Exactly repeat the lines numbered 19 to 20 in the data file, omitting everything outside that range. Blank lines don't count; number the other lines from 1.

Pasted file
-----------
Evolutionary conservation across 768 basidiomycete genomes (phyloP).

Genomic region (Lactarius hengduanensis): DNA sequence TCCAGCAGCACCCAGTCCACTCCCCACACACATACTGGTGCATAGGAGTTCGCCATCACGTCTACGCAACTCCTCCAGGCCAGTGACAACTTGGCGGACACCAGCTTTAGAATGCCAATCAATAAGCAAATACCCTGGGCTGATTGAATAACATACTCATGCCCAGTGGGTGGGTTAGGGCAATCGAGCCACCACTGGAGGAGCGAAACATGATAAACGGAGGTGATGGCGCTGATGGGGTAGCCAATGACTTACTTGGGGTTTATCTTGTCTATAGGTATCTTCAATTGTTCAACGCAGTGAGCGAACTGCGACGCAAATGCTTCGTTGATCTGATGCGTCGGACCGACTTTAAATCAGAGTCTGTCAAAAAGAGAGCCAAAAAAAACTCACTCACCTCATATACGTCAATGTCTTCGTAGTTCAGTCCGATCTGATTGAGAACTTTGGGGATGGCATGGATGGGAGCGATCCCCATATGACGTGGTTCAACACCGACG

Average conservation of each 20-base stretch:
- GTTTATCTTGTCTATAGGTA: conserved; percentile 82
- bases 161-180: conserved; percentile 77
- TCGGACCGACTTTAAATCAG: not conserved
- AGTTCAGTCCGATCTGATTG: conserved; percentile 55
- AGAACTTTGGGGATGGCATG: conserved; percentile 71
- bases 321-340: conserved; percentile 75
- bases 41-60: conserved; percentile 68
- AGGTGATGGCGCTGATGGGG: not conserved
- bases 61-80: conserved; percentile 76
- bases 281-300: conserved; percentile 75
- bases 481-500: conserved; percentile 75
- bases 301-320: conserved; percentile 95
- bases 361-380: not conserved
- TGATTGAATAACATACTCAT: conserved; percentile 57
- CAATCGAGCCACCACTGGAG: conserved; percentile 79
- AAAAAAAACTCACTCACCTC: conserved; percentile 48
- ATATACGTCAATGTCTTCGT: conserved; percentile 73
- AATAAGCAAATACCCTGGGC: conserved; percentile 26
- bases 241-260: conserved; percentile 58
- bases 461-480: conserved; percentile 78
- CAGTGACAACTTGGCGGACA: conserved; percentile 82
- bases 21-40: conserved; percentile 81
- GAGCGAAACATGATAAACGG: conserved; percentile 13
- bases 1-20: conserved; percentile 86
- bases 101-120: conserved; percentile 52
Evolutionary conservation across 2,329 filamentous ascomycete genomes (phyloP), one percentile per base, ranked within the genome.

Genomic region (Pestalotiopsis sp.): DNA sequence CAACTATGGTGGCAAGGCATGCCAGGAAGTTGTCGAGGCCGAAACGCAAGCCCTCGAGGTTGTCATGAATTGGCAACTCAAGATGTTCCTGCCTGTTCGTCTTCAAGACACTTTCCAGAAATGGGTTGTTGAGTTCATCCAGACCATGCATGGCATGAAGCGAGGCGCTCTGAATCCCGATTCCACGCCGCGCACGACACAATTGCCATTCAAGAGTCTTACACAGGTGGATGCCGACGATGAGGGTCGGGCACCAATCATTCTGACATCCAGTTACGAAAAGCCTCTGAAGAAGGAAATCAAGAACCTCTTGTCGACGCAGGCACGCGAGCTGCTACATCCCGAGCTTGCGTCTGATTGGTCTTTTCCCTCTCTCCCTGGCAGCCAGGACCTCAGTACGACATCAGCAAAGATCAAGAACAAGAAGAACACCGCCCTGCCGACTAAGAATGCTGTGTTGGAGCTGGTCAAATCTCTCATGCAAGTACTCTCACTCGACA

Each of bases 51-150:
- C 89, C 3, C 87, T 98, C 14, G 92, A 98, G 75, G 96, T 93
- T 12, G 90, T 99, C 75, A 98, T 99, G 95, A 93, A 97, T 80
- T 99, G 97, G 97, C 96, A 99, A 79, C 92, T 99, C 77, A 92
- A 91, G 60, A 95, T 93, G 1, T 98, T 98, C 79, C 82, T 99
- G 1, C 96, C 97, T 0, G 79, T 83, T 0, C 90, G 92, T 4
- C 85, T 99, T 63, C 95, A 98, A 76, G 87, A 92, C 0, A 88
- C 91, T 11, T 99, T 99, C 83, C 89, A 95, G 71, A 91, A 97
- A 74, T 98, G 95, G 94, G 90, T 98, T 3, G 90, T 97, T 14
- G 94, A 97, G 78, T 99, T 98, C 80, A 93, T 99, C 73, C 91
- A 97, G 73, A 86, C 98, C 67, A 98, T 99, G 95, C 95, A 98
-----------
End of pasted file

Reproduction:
- AAAAAAAACTCACTCACCTC: conserved; percentile 48
- ATATACGTCAATGTCTTCGT: conserved; percentile 73